A few months before ‘Redux: Dark Matters’ was to release on one of its announced release dates of December 3, 2013, Hellwig finally clarified that ‘Redux: Dark Matters’ was in fact a remake of ‘Dux.’ That effectively made ‘Redux’ the second remake of ‘Dux’ after ‘Dux 1.5.’ While ‘Redux’s’ Kickstarter page did not explicitly state the game was a remake, it did specifically state it was a new shump thus pushing perception that it was a sequel rather than a remake.
From The Gagaman’s “First Impressions: ‘Redux: Dark Matters’ for the SEGA Dreamcast” article: “Above is just a small example of the resolution difference between Dux 1.5 and Redux, which is on the right. I can only get photos of still shots from the game and my capture equipment doesn’t really do the Dreamcast justice.”
Once Kickstarter backers began to receive their copies of ‘Redux’ they noticed there was one more thing Hellwig never clarified throughout the development process and Kickstarter campaign: the game graphically did not look the same as all the media shown up to the point of release. The game was fuzzy and jaggy, and not ‘HD’ quality. Through their Facebook page, Hucast explained that they had made a mistake “confusing the Dreamcast and HD builds” of the game. They also retroactively added a disclaimer to ‘Redux’ trailers stating the footage was captured on PC, but those videos have since been removed from YouTube. To make matters worse, if the first boss was encountered in the wrong way ‘Redux’ would freeze and a hard reset of the Dreamcast would be needed.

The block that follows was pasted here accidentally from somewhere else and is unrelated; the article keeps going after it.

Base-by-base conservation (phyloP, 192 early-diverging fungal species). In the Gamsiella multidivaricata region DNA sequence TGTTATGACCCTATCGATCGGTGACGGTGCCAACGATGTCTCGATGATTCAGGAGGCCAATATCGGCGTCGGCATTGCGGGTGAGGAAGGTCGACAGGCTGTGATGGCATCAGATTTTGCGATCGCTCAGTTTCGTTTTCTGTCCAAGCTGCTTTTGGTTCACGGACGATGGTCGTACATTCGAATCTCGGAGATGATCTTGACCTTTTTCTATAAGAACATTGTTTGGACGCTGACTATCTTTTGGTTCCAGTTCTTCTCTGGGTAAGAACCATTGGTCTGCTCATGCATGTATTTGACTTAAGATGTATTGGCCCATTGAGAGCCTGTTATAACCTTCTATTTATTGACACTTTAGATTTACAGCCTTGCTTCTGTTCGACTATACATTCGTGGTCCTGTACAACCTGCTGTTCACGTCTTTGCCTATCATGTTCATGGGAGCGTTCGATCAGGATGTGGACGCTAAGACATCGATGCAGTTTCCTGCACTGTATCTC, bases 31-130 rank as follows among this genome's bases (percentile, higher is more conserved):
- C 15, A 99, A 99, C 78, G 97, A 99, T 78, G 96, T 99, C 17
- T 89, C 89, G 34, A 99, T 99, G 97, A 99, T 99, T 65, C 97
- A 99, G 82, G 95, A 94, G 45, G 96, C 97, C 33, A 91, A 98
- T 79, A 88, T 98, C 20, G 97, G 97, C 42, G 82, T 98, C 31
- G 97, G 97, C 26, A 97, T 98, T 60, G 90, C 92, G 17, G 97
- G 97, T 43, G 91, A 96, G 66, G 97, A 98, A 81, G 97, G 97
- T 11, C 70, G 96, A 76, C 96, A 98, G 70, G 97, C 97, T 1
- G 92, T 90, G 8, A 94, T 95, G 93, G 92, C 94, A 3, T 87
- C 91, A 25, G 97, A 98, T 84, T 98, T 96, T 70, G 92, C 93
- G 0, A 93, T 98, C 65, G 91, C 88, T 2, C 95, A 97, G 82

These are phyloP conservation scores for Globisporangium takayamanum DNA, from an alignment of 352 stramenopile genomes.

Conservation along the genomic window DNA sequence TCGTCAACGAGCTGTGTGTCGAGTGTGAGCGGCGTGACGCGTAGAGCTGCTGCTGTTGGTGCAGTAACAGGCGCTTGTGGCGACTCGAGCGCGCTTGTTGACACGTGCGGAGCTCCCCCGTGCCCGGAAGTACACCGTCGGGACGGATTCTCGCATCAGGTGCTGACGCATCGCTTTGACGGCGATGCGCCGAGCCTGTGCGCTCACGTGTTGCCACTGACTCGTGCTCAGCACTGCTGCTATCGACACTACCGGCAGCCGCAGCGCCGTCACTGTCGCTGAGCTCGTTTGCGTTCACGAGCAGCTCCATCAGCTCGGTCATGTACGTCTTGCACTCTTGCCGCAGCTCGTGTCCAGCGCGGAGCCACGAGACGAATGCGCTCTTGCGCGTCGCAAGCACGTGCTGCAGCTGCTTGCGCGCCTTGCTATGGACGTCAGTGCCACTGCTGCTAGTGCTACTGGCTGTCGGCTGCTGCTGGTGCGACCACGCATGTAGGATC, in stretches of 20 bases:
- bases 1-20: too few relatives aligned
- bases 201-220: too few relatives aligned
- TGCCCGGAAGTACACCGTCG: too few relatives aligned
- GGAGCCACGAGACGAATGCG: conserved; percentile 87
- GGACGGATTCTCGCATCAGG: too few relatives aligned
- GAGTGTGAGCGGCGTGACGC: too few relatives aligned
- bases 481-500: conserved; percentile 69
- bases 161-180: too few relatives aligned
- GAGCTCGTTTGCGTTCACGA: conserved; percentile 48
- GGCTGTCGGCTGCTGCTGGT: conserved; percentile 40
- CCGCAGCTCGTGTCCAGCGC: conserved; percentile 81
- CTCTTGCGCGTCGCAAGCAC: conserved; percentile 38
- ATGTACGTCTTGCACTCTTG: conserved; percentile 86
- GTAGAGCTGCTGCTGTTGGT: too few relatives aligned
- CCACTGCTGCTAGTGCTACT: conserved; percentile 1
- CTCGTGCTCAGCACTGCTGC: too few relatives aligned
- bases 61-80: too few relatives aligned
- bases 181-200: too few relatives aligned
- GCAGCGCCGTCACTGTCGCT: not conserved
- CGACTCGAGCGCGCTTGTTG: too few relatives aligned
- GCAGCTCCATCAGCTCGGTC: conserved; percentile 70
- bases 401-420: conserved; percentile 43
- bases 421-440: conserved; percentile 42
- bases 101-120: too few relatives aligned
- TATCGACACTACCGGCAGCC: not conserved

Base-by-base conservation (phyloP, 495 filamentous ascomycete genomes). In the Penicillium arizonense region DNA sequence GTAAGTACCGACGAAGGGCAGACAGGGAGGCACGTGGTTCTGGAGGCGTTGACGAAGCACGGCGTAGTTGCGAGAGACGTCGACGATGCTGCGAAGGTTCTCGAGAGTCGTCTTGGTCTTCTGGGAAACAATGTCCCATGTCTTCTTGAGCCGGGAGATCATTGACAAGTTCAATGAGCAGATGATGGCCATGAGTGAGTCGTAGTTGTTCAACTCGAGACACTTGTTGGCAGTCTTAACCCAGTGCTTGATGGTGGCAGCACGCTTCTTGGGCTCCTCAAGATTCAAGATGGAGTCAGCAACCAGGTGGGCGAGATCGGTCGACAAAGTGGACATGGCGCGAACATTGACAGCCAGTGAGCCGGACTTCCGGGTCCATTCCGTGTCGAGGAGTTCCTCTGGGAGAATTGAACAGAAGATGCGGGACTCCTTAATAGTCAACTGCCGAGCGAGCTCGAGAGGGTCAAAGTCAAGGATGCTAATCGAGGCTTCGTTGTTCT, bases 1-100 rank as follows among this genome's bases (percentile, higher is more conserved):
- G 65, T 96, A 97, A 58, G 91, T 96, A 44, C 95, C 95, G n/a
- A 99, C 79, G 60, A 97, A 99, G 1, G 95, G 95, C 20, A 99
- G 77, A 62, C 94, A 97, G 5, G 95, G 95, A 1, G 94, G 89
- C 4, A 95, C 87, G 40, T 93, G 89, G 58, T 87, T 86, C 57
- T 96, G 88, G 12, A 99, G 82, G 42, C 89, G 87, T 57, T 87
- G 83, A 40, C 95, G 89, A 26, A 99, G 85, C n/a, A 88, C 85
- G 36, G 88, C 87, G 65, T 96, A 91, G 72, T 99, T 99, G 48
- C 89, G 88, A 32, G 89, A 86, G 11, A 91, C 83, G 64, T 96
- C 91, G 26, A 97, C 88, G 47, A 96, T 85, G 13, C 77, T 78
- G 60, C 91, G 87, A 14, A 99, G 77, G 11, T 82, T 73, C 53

Much like the original ‘Dux,’ Hucast offered an updated version of ‘Redux’ dubbed ‘Redux 1.1.’ For a short period replacement discs were offered to owners of the original ‘Redux,’ but Hucast required additional payment to cover shipping. ‘Redux 1.1’ would also go on to be offered in multiple editions for purchase at full price, just like every variation of ‘Dux’ before it.
While Kickstarter backers of ‘Redux: Dark Matters’ continued to wait for their game due to delay after delay, Hucast began to take pre-orders of their next, in-house developed Dreamcast game ‘The Ghost Blade.’ The limited to 300 copies Supporters Edition went up for preorder on Hucast’s online game store in January 2013 with an early-bird price of 79€. It featured an ‘exclusive’ start screen, ‘exclusive’ packaging, an ‘exclusive’ artbook, preorderer’s name in the credits, the official soundtrack, a beta demo disc ahead of release, and a SuperPlay DVD. Despite ‘Redux’ still unreleased at that time, ‘The Ghost Blade’ was scheduled to ship by the end of 2013.